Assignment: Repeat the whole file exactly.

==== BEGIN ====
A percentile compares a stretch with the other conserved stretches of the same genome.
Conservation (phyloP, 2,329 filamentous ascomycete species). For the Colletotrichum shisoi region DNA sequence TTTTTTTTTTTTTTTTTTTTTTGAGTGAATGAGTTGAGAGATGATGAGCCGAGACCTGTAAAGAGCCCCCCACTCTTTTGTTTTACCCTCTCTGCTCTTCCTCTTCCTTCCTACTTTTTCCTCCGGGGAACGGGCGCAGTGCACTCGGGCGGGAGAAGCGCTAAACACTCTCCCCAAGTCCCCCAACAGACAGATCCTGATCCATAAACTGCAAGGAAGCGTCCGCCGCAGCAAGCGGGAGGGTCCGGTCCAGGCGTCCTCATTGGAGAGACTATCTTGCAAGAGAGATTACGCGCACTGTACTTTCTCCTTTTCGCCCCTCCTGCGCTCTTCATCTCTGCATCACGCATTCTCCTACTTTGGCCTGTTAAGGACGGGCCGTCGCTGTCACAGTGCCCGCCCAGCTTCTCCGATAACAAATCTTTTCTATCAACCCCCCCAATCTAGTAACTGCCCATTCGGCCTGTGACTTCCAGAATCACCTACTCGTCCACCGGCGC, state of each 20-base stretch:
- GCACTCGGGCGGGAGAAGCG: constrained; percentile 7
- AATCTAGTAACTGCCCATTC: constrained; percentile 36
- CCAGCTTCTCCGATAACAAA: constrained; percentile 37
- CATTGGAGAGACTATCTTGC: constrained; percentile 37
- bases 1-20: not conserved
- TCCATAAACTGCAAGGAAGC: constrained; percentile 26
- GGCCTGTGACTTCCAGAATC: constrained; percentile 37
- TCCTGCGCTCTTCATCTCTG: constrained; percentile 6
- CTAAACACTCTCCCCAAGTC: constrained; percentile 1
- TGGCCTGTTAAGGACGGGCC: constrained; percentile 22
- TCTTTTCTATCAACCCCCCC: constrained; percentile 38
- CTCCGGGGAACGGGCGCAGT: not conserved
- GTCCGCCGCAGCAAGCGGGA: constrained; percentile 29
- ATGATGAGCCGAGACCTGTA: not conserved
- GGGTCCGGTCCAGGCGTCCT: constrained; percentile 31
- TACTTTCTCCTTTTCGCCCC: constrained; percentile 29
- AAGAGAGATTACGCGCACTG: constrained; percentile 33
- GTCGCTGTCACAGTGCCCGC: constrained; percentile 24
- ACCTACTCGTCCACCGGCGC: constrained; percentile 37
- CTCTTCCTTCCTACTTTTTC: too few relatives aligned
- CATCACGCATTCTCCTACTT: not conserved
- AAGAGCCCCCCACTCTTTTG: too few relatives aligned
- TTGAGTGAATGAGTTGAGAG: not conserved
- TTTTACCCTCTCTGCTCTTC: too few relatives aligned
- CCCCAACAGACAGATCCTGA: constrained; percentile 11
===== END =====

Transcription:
A percentile compares a stretch with the other conserved stretches of the same genome.
Conservation (phyloP, 2,329 filamentous ascomycete species). For the Colletotrichum shisoi region DNA sequence TTTTTTTTTTTTTTTTTTTTTTGAGTGAATGAGTTGAGAGATGATGAGCCGAGACCTGTAAAGAGCCCCCCACTCTTTTGTTTTACCCTCTCTGCTCTTCCTCTTCCTTCCTACTTTTTCCTCCGGGGAACGGGCGCAGTGCACTCGGGCGGGAGAAGCGCTAAACACTCTCCCCAAGTCCCCCAACAGACAGATCCTGATCCATAAACTGCAAGGAAGCGTCCGCCGCAGCAAGCGGGAGGGTCCGGTCCAGGCGTCCTCATTGGAGAGACTATCTTGCAAGAGAGATTACGCGCACTGTACTTTCTCCTTTTCGCCCCTCCTGCGCTCTTCATCTCTGCATCACGCATTCTCCTACTTTGGCCTGTTAAGGACGGGCCGTCGCTGTCACAGTGCCCGCCCAGCTTCTCCGATAACAAATCTTTTCTATCAACCCCCCCAATCTAGTAACTGCCCATTCGGCCTGTGACTTCCAGAATCACCTACTCGTCCACCGGCGC, state of each 20-base stretch:
- GCACTCGGGCGGGAGAAGCG: constrained; percentile 7
- AATCTAGTAACTGCCCATTC: constrained; percentile 36
- CCAGCTTCTCCGATAACAAA: constrained; percentile 37
- CATTGGAGAGACTATCTTGC: constrained; percentile 37
- bases 1-20: not conserved
- TCCATAAACTGCAAGGAAGC: constrained; percentile 26
- GGCCTGTGACTTCCAGAATC: constrained; percentile 37
- TCCTGCGCTCTTCATCTCTG: constrained; percentile 6
- CTAAACACTCTCCCCAAGTC: constrained; percentile 1
- TGGCCTGTTAAGGACGGGCC: constrained; percentile 22
- TCTTTTCTATCAACCCCCCC: constrained; percentile 38
- CTCCGGGGAACGGGCGCAGT: not conserved
- GTCCGCCGCAGCAAGCGGGA: constrained; percentile 29
- ATGATGAGCCGAGACCTGTA: not conserved
- GGGTCCGGTCCAGGCGTCCT: constrained; percentile 31
- TACTTTCTCCTTTTCGCCCC: constrained; percentile 29
- AAGAGAGATTACGCGCACTG: constrained; percentile 33
- GTCGCTGTCACAGTGCCCGC: constrained; percentile 24
- ACCTACTCGTCCACCGGCGC: constrained; percentile 37
- CTCTTCCTTCCTACTTTTTC: too few relatives aligned
- CATCACGCATTCTCCTACTT: not conserved
- AAGAGCCCCCCACTCTTTTG: too few relatives aligned
- TTGAGTGAATGAGTTGAGAG: not conserved
- TTTTACCCTCTCTGCTCTTC: too few relatives aligned
- CCCCAACAGACAGATCCTGA: constrained; percentile 11